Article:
The service ended with an opportunity to pray and make a spiritual assent to continue the conversation about how we can be the agents of change in our world.

After the conference, Michael Caine and I went out for dinner at this great Dominican restaurant in Washington Heights. Together we talked about McLaren's points and felt that while is perspective has merit, he was talking from a position of white power and privilege. To that end, he may not be underscoring the base problems as clean as he thinks he is. When he used terms like 'prosperity' to describe a sustainable wholeness (two words that were gleaned from a time of small groups during his presentation), he betrayed his own faith's influence by attaching a terminology that also means wealth and entitlement. His commentary was a like a white man telling us why the black man is oppressed--rather than having a black man tell us his story. His words would have been more powerful with personal testimony from the four categories rather than having his own interpretation.

On the whole though, it wasn't a bad introduction. I've actually read his book Everything Must Change and used it as the catalyst for preaching during last year's Advent season. I love the book but am careful not to interpret for the oppressed from a viewpoint of privilege. Instead, I like to go and hear from the voices of the oppressed themselves.

I am looking forward to today's conference and see how we'll use McLaren's vision of Jesus' Kingdom conversation to address and deconstruct societal ills. It should be a good experience. I'll write more about today's conference when I return.

Thursday, May 01, 2008

Four Noble Truths

Church member Steve Moldt writes his second installment explaining faith from a Buddhist perspective:

To follow up on my last blog regarding my current understanding and questions about suffering, I would like to discuss the four noble truths of the Buddhist tradition as I understand them. I should say that I have had no formal training and this is my understanding of these principles at this stage of my own journey.

The first of the Four Noble Truths states that life means suffering, or life is suffering. We are born into suffering, have hungers, thirsts and anxieties. We suffer through fear, illness, desire, pain, insecurities, etc. There are as many ways to suffer as there are beings to experience it.The second Truth states that the origin of suffering is attachment. We suffer because we become attached to transient things, not only objects, wealth and power but ideas, desires, passions, even our notion of our “self” as a separate entity, instead of a part of the on-going ceaseless becoming of the universe. Craving and clinging keep us from our greater realization of our connection to all things.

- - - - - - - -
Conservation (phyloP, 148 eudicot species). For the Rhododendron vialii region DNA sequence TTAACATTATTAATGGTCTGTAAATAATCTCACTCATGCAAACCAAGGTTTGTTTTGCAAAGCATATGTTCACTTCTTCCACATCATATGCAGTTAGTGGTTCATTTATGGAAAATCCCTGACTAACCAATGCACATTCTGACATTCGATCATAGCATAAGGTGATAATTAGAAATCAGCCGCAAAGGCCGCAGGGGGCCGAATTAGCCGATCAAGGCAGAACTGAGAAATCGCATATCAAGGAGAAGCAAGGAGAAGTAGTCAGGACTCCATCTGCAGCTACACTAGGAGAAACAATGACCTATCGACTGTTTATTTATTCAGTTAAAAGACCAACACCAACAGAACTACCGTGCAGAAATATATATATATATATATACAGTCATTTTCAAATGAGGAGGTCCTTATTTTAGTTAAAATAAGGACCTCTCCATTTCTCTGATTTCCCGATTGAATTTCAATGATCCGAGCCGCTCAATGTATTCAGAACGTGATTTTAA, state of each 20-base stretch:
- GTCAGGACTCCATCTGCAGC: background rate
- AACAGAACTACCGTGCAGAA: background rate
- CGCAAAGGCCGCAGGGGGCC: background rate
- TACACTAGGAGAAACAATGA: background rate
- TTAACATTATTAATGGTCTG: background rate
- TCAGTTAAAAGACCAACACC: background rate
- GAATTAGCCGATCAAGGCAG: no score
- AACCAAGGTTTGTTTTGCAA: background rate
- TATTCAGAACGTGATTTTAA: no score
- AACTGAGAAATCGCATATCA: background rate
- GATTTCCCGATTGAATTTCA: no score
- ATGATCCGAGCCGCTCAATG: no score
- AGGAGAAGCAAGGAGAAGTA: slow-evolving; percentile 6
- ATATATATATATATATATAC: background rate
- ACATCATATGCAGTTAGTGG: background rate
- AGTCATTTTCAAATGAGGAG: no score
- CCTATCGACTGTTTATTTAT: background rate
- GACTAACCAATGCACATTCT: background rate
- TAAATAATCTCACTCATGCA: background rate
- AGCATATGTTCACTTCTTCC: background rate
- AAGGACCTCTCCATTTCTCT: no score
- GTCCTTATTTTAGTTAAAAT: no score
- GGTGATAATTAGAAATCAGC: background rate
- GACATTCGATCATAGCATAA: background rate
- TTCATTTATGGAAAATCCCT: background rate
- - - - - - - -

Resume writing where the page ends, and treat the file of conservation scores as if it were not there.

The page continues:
The third Truth is that cessation of suffering is attainable. This is can be done by remove the source of suffering, by ending the craving and the clinging to transient things using techniques meant to achieve a dispassionate state know as Nirvana. Nirvana is the freedom from desires, complexes, insecurities and ideas. It means openness to all levels of experience without judgment and without limiting knowledge. It is the experience of the unity of all things.

The fourth Truth describes the way to the cessation of suffering by way of the Eightfold Path which, briefly, consists of Right View and Right Intention which are manifestations of Wisdom; Right Speech, Right Action, Right Livelihood which are manifestations of Ethical Conduct and Right Effort, Right Mindfulness and Right Concentration which are manifestations of Mental Development.

When I first came upon the Four Noble Truths, I was astonished by the simple logic. In our ‘modern’ world there are literally billions of dollars that are spent on ways to alleviate suffering. The range of drugs alone used to treat depression, phobias, anxieties fuel an entire industry.

The Buddhist way does not deny suffering. It recognizes it as an unavoidable, even essential part of life in this existence. By recognizing suffering as integral to the process of life, it is not such an overwhelming force and can be addressed by pursuing the eightfold path. This is not to say that the way is easy, but the difference in perspective from the way we commonly address suffering in our material society makes sense to me. What do you think?